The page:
From 20 May until 10 August 2014, the international exhibition David Bowie will be shown at Martin-Gropius-Bau
in Berlin. This brings the spectacular show of the Victoria and Albert Museum (V&A), one of the most successful exhibitions in the long-standing history of the London museum, to the banks of the Spree River. The retrospective David Bowie creates a comprehensive audio-visual exhibition experience using multimedia technology at the most advanced technical level.
The Victoria and Albert Museum, London was given unprecedented access to the David Bowie Archive to curate the ﬁrst international retrospective of the extraordinary career of David Bowie - one of the most pioneering and inﬂuential performers of modern times. The exhibition David Bowie explores the creative processes of Bowie as a musical innovator and cultural icon, tracing his shifting style and sustained reinvention across ﬁve decades.
The V&As Theatre and Performance curators, Victoria Broackes and Geoffrey Marsh selected more than 300 objects that were brought together for the very ﬁ rst time. They include handwritten lyrics, original costumes, fashion, photography, ﬁ lm, music videos, set designs, Bowies own instruments and album artwork.
David Bowie in Berlin
Due to Bowies close ties with the city, the exhibitions station in Berlin is one of the highlights of its international tour. The Berlin years from 1976 to 1978 were among Bowies most productive ones. It was here that he made music history. The so-called Berlin Trilogy which includes the albums Low (1977), Lodger (1979) and his magnum opus Heroes (1977) was inspired by the capital and in part recorded at the Hansa Studios near Potsdamer Platz. Berlin provided Bowie and companions such as Iggy Pop the room to experiment with radical avant-garde personas. By fusing fashion, music and performance art, life and art merged into something entirely novel.
The citys rich cultural past and the buzzing subcultures of the 1970s provided further inspiration. He was fascinated by the omnipresent historical forms of expression in architecture and art and felt particularly drawn to the artists of the Brücke movement. The famous lyrics of Heroes demonstrate how thoroughly he contemplated Berlin. The song is about two lovers who kiss at a wall. Here, Bowie processes his own observations and impressions of the 1920s Expressionism. In Berlin, Bowie also shot Just a Gigolo, the last ﬁ lm that featured Marlene Dietrich. An additional section was exclusively curated for the exhibition at Martin-Gropius-Bau and shows the profound connection between Bowie and Berlin.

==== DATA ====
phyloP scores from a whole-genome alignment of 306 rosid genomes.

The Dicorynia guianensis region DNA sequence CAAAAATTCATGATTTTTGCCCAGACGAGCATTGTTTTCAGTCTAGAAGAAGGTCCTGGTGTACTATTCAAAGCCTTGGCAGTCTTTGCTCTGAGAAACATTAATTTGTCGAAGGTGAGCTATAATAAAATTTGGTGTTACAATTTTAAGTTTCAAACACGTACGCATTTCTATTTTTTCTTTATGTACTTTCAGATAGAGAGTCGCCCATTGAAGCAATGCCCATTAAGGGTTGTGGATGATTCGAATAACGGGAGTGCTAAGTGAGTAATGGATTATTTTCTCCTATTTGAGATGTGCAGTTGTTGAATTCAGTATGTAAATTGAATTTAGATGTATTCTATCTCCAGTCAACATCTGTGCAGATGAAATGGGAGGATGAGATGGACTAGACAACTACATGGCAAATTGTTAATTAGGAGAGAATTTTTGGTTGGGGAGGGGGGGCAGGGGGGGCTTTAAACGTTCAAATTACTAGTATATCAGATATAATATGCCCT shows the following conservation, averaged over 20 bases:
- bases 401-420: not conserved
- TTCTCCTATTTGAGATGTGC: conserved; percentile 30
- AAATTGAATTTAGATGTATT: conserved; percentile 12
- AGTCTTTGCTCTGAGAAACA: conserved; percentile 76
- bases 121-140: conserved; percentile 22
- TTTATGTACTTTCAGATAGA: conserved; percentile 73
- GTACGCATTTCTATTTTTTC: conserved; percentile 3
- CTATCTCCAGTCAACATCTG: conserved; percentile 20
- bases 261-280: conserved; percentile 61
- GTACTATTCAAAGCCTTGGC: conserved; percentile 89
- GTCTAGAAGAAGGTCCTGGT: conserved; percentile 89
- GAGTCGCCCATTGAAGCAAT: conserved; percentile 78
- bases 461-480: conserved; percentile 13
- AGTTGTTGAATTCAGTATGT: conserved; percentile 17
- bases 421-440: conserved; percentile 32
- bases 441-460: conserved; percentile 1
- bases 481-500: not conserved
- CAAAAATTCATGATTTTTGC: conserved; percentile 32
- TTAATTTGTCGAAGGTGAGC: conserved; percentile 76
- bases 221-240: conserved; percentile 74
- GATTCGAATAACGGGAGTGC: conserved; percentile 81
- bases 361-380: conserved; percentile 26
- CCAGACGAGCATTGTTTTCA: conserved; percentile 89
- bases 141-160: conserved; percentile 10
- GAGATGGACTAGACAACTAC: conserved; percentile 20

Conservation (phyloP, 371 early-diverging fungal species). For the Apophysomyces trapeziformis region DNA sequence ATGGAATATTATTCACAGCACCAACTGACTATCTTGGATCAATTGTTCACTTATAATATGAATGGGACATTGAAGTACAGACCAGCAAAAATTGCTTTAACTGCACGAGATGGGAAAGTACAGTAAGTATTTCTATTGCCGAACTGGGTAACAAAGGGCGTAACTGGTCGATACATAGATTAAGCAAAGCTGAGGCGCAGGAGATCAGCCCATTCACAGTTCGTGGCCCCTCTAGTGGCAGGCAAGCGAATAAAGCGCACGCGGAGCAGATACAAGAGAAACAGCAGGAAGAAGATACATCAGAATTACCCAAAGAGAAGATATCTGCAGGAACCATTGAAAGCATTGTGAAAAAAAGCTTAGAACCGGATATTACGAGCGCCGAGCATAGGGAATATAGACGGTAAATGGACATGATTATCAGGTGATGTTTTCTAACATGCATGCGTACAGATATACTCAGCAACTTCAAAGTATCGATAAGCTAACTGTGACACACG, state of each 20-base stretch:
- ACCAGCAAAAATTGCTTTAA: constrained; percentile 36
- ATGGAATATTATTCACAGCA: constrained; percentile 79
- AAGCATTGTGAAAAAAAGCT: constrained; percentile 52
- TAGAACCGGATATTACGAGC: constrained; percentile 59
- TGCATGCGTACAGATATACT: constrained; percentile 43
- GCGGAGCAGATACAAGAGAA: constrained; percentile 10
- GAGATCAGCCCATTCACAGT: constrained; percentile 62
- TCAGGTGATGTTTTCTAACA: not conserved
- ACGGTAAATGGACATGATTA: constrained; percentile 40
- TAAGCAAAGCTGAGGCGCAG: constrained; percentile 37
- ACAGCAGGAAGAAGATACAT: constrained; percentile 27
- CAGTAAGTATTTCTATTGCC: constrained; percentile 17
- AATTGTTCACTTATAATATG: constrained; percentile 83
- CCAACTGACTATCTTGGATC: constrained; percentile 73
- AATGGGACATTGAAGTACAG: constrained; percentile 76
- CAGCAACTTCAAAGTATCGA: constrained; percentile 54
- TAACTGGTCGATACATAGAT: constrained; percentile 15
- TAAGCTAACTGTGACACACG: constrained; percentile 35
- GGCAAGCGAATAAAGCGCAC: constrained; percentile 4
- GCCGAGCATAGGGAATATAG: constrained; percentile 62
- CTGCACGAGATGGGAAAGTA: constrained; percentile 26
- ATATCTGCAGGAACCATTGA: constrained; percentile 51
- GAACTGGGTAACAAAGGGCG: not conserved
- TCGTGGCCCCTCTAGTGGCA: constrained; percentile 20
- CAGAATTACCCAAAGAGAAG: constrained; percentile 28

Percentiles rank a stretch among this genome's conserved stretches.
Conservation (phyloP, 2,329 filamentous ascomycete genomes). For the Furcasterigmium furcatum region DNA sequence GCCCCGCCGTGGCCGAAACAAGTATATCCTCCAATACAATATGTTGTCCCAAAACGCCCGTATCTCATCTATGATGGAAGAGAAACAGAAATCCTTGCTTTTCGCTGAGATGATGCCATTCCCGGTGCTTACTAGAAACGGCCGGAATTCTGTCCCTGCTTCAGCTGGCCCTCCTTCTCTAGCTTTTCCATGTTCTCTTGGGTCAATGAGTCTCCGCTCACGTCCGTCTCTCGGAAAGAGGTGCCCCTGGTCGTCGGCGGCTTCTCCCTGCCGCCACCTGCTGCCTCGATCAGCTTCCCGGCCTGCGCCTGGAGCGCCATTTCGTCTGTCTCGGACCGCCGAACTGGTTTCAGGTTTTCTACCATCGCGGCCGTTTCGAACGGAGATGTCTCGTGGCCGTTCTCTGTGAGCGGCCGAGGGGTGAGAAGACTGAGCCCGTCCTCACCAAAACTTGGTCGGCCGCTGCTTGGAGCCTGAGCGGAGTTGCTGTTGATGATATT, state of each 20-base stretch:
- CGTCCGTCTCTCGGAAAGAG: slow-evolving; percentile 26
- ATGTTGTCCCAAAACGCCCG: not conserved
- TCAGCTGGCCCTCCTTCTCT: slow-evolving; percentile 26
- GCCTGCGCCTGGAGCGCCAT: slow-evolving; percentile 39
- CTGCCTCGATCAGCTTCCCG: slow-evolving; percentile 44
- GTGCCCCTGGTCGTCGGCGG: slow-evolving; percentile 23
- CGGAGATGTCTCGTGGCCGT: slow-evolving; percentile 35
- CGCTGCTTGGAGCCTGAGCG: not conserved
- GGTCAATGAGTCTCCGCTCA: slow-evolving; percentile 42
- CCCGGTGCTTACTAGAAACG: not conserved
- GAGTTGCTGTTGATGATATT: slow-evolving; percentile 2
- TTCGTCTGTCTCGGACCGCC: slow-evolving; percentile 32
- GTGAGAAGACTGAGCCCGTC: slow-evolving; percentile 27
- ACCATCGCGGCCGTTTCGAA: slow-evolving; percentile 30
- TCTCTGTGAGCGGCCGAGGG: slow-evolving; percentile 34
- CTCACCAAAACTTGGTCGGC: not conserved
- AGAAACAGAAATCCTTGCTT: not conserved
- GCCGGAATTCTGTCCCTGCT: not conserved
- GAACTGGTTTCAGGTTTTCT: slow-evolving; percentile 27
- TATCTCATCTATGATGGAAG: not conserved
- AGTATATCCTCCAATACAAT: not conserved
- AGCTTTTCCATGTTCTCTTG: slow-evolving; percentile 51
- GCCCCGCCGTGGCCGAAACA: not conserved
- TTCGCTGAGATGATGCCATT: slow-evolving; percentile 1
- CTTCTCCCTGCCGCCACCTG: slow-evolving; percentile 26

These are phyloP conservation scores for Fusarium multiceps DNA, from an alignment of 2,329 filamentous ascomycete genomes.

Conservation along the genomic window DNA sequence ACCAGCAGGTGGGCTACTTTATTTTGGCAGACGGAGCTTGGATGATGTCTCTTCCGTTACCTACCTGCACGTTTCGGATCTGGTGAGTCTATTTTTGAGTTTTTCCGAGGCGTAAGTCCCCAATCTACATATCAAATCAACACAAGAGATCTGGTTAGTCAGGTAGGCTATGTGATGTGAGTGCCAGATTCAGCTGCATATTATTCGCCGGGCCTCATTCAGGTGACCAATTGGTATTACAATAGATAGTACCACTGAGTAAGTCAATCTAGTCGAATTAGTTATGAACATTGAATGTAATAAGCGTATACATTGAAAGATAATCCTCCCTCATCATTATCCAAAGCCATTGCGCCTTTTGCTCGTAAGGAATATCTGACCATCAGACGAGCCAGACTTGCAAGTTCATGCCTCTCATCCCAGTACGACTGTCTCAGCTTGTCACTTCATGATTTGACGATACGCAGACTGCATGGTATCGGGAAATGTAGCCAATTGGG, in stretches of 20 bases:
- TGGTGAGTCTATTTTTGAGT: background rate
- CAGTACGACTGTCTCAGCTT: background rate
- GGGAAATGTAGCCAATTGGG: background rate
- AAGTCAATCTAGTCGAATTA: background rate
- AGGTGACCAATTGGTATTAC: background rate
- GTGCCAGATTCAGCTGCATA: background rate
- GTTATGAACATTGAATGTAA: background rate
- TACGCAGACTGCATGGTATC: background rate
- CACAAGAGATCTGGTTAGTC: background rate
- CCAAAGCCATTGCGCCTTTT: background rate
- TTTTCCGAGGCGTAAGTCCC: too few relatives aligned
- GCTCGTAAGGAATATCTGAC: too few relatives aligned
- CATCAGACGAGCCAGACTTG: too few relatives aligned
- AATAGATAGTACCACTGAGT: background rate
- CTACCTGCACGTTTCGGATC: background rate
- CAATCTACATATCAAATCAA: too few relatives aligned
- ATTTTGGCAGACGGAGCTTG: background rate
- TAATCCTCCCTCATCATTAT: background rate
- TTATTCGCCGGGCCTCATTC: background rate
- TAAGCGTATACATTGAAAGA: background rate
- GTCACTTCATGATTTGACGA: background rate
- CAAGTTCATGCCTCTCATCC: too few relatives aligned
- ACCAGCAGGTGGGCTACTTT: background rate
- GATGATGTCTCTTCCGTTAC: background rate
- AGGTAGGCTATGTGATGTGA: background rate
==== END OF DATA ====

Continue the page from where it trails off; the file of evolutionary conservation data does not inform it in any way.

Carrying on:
The main focus is on the diversity of David Bowies work and the close interplay of various disciplines and modes of expression. His music and radical individualism were not only inﬂuenced by movements in art, fashion, design and contemporary culture, but Bowie left his own mark on them as well. The exhibition David Bowie retraces the career of this exceptional artist in great detail from David Robert Jones early years as a young London artist until he became the global superstar Bowie. 60 stage costumes are presented, including the Ziggy Stardust jumpsuit designed by Freddie Burretti (1972), Kansai Yamamotos extravagant designs for the Aladdin Sane tour (1973) as well as the iconic Union Jack coat that Bowie designed together with Alexander McQueen for the album cover of Earthling (1997). Among the objects are also photographs by Brian Duffy, Terry ONeill, Masayoshi Sukita, Helmut Newton, Herb Ritts and John Rowlands; album covers by Guy Peellaert and Edward Bell, clips from ﬁlms and live concerts, including The Man Who Fell to Earth (1976) and Saturday Night Live (1979); music videos of such songs as Boys Keep Swinging (1979) and Lets Dance (1983); the stage set for the Diamond Dogs tour (1974); unpublished storyboards, hand-written set lists and song lyrics, word collages as well as drawings, notes and diary entries from Bowies personal collection.
The exhibition David Bowie was curated by the Victoria and Albert Museum, London. Curators: Victoria Broackes and Geoffrey Marsh, Department of Theater and Performance